Surefire signs you’ve outgrown your LMS platform (and what to do next)



Read time
9 mins


Without pop-up notifications to remind you to upgrade your learning management system (LMS) platform, it can be easy to assume your existing software is still meeting the needs of your organisation and stakeholders. To ensure your learning technology is working as hard as your people are, consider these five indicators to be your guidelines for knowing you’ve outgrown your LMS

Take a minute to think of your favourite brand; it could be any size, old or new, selling any product or service. What makes that brand stand out for you? The chances are you favour it because you enjoy it, and it satisfies your needs. All the best brands have an in-built ‘continuous improvement’ model that keeps them accountable for moving their offering forward, in line with evolving user needs. A quick comparison between the original Apple Macintosh and the modern-day MacBook is a great example.

Your LMS is no different: it needs to grow with your business. But what yardstick can your organisation use to understand how well your LMS is serving you? Without a dedicated team continually assessing the performance of your LMS, regular analysis can quickly be forgotten. We’ve compiled the five most practical indicators of LMS software suitability, which you can use to analyse how well your tech stacks up.

Sign 1: Low engagement rates

Sign 2: Unreliable data

Sign 3: Limited configurability

Sign 4: Restrictive integrations

Sign 5: There’s a gap

Five key indicators your LMS learning platform needs an upgrade

Sign 1: Low engagement rates

Are your employees regularly logging in, exploring content, and making full use of your learning management software?

If you’re seeing a typically low engagement rate, perhaps this could be from a lack of non-mandatory training opportunities. If you’re only pushing out compliance training and not allowing your employees to self-lead and discover topics they might enjoy, you’ll notice a decline in engagement (and, likely, a decline in eagerness to upskill, too).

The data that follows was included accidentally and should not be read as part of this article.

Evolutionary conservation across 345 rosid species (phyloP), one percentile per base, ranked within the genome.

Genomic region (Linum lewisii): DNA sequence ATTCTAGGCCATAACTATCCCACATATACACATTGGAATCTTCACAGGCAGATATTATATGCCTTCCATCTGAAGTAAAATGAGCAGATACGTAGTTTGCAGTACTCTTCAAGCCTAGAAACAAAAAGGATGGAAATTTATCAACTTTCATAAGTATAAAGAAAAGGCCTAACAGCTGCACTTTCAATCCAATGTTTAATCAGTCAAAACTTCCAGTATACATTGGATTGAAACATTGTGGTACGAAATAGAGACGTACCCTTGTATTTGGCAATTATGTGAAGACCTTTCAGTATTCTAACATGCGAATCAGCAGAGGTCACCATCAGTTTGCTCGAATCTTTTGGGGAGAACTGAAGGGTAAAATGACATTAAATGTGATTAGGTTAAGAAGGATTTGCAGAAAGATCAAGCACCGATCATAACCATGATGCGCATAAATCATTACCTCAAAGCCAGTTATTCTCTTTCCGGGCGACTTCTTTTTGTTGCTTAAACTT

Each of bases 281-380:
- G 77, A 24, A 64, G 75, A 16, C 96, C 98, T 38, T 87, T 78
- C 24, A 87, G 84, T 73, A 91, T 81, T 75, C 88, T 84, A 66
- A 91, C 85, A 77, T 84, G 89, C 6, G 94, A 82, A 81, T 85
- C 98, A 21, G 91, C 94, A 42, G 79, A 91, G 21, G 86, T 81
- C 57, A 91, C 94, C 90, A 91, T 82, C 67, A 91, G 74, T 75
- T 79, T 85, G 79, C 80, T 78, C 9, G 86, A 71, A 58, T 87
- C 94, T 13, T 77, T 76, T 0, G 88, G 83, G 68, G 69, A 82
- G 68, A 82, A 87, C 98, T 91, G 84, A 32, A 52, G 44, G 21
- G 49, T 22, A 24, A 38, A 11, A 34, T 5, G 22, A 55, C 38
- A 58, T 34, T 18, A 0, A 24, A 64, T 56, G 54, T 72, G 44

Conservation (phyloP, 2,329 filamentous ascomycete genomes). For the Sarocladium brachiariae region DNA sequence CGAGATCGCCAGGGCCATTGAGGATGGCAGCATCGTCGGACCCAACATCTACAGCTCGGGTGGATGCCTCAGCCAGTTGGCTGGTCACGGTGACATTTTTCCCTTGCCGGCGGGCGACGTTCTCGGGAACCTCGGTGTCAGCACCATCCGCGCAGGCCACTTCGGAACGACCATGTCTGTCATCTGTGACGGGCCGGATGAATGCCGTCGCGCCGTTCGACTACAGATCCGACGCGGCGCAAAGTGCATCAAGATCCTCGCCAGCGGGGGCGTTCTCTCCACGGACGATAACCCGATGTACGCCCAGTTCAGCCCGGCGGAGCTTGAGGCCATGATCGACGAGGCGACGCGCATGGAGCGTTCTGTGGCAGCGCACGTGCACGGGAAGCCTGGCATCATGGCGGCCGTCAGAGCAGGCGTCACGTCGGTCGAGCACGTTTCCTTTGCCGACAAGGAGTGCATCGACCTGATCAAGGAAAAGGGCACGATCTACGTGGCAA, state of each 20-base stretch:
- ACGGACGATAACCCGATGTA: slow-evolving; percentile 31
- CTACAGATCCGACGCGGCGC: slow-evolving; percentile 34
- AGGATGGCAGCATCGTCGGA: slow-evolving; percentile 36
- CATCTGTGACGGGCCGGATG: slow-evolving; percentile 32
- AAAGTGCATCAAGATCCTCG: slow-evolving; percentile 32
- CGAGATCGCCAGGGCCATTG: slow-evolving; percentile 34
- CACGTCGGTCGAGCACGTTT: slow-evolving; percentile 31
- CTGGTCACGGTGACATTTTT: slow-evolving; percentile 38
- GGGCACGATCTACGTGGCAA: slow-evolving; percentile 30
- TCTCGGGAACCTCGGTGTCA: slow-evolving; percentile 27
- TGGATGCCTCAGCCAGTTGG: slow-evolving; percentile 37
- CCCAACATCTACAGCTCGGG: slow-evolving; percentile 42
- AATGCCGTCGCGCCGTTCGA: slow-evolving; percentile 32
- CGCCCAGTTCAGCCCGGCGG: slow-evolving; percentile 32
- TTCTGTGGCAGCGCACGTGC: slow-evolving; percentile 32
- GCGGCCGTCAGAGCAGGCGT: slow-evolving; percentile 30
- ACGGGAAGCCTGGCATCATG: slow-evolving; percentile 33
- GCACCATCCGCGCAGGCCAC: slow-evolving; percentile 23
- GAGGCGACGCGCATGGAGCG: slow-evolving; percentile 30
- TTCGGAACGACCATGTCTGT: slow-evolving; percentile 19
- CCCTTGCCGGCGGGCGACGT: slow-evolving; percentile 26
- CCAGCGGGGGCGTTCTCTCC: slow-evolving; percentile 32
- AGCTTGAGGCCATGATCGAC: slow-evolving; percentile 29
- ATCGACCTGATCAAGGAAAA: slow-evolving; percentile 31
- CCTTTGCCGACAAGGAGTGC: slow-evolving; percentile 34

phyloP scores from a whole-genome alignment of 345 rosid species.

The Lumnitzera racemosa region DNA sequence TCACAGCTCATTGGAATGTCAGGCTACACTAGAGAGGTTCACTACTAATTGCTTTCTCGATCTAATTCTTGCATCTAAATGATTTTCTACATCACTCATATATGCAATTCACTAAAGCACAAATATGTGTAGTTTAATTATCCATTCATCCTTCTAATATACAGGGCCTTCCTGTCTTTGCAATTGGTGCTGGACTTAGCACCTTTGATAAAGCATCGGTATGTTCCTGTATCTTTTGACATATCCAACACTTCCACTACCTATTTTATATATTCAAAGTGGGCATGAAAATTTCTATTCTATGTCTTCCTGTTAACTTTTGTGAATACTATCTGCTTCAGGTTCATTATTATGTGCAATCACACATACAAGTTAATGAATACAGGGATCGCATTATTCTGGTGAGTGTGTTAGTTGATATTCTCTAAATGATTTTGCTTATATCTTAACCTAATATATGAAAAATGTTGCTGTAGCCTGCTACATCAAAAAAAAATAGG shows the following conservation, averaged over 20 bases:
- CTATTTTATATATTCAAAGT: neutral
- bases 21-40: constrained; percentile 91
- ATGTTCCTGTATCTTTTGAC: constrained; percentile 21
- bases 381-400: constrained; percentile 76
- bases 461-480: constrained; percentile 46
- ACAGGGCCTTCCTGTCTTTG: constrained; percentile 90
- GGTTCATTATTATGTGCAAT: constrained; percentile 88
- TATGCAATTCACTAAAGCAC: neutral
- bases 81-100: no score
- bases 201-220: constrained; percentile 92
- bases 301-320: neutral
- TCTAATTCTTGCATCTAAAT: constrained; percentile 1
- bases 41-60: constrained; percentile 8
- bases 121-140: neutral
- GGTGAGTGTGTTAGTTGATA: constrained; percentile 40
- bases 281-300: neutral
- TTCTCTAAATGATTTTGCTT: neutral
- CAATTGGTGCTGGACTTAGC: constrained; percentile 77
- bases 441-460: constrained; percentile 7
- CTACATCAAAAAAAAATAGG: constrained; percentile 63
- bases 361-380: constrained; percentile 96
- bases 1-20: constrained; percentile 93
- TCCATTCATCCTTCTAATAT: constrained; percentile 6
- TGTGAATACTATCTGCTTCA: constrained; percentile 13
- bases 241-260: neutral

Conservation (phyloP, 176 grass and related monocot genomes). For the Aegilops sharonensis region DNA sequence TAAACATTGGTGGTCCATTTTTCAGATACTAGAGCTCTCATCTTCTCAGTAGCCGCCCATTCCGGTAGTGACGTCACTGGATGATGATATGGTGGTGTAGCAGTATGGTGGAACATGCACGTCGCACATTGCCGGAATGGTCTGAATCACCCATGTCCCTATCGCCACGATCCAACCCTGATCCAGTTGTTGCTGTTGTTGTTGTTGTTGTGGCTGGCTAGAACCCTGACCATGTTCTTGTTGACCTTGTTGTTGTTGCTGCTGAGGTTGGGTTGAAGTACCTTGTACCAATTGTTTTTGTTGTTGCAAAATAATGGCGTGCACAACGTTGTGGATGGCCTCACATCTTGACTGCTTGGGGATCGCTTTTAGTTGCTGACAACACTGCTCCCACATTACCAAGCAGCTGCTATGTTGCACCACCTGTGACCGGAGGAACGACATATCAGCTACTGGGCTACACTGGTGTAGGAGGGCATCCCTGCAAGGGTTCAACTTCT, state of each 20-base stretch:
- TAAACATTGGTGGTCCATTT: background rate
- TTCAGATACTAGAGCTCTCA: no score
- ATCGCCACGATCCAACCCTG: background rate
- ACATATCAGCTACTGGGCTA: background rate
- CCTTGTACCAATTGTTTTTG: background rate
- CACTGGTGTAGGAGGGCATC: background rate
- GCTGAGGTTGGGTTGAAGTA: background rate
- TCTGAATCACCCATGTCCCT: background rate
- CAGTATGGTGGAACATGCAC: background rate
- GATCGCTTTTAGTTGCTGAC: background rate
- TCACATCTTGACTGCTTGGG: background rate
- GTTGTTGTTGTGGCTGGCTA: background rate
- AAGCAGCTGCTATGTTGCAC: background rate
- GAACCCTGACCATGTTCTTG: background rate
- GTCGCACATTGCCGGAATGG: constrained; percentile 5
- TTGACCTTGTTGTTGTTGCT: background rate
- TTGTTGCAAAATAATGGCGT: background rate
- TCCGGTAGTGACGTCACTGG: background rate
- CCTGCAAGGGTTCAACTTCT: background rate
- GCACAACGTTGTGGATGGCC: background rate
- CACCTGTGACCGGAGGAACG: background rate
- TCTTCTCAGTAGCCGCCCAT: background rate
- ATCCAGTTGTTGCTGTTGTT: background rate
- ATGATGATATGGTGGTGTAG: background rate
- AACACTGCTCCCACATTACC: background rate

Accessibility is another common barrier to success. Is your LMS easily accessible and user-friendly? Poor user experiences and learning journeys can stifle engagement rates, so make sure your LMS is functional and easy to navigate, and that all content displays properly.

Also, consider the digital learning content itself: is it engaging, up-to-date, easy to follow, and relevant? Outdated content runs the risk of delivering incorrect information to your staff at worst, and wasting their time (and your resources) at best. Consider an off-the-shelf learning content provider to help keep your content library up to date and brimming with the best topics.

How can Ciphr LMS help increase employee engagement?

The best techniques to increase engagement with your corporate e learning platform are based on the same principles for creating a learning culture. Provide training in a way that people want to engage with, expand the learning opportunities to include more than simply compliance training, and focus on improving the eLearning experience. In reality, this can mean subtle changes including a shift to alternative eLearning content types, bringing training to life with eLearning gamification, and helping to manage training alongside busy schedules by offering microlearning. These adaptations can help your create a learning environment that employees truly want to engage with.

Key takeaway: low engagement rates indicate that your LMS is not fit for purpose, and will likely have a low return on investment (ROI)

Sign 2: Unreliable data

Does your reporting and analytics functionality provide you with meaningful insights into learning activity and compliance stats? And is the data easy to interpret?

Many organisations choose an LMS to help maintain compliance levels and deliver mandatory training. Without access to the right data, how can your LMS help you achieve this?

If you’re considering taking your learning to the next level by offering voluntary training opportunities, you’ll need to show user data to demonstrate ROI; again, this is impossible without the right set of reports.

Without access to data on learning activities, L&D teams will also not be able to use this information to shape their learning strategies.

Download Ciphr’s LMS ROI calculator template >

How can Ciphr LMS offer improved data?

To improve your LMS data, your organisation should first understand the metrics that matter the most. Next, does your LMS provide you with access to those statistics, either through reporting or custom dashboards?

Your platform should offer a suite of reports to extract relevant data, which can differ from business to business. Configurable dashboards allow you to create an easy-to-understand, top-level overview of your key statistics, which can change over time, while standardised reports offer a great starting point for organisations that are testing the waters to determine their key metrics.

Key takeaway: your LMS should provide access to data that is meaningful to your organisation, in an easy-to-understand format (ie more than just a basic Excel sheet export)